Cats are scandalously finicky eaters, as millions of pet owners can attest. Scientific studies explain in part why cats have these utterly high and mighty eating habits.
Felines can’t taste sweets; nearly every other animal on earth can to a certain degree. If a cat can’t taste the food, he/she does not see the pint in eating it. Food is supposed to taste good and be a pleasure to consume. Why eat nothing?
Researchers took blood and salvia samples from six cats, including a cheetah and a tiger and discovered each had an ineffectual gene that other mammals use to manufacture a "sweet receptor" on their tongues. The gene does not create one of the two vital proteins needed to form the receptors. A feline’s sense of taste has driven him/her to become a carnivore.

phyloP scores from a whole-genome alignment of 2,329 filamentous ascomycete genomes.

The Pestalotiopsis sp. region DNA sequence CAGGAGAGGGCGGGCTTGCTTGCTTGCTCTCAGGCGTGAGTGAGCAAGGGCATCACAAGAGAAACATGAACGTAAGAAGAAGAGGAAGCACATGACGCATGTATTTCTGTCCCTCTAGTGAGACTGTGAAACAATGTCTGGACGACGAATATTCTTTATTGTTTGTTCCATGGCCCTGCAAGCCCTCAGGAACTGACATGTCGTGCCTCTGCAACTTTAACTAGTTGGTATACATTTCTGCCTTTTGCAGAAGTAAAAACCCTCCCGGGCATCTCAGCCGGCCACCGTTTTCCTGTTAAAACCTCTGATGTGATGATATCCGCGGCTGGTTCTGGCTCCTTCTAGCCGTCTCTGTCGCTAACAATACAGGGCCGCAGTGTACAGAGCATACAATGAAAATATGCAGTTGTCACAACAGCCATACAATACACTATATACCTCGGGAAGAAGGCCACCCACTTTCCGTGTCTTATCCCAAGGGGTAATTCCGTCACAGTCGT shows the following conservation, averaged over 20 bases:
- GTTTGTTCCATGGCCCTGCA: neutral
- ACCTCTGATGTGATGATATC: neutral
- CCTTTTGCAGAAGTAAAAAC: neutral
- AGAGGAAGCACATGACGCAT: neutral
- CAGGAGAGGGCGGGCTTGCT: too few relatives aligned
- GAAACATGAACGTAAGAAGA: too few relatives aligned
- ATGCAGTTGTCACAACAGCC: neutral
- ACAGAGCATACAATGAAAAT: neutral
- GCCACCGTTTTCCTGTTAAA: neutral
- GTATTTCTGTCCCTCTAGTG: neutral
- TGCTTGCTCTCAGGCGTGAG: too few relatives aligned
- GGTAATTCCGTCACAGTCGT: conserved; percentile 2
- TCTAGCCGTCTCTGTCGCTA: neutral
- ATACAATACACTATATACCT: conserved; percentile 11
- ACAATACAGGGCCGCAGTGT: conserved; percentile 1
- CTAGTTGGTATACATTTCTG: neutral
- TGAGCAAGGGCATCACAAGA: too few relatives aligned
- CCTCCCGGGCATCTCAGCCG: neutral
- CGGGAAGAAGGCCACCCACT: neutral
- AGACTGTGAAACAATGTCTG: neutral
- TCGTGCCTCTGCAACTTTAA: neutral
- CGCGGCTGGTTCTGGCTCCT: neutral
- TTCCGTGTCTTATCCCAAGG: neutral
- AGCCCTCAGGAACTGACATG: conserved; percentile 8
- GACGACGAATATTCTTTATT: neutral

All mammals have receptor cells on their tongues that propel taste signals to the brain to process. The receptor cells are grouped together as taste buds. Each human taste bud is comprised of 50 to 100 receptor cells on behalf of the five major taste sensations: salty, sweet,, sour, bitter and umami. Most mammals' sweet receptors are shaped by two proteins, one of which cats don’t posses.
Food simply must be palatable enough for a cat to eat and cat food companies are constantly working on making their foods more and more tasty for a cat’s enjoyment. Many people enjoy their cat’s finicky heating habits and spend more on their cats food than on their own.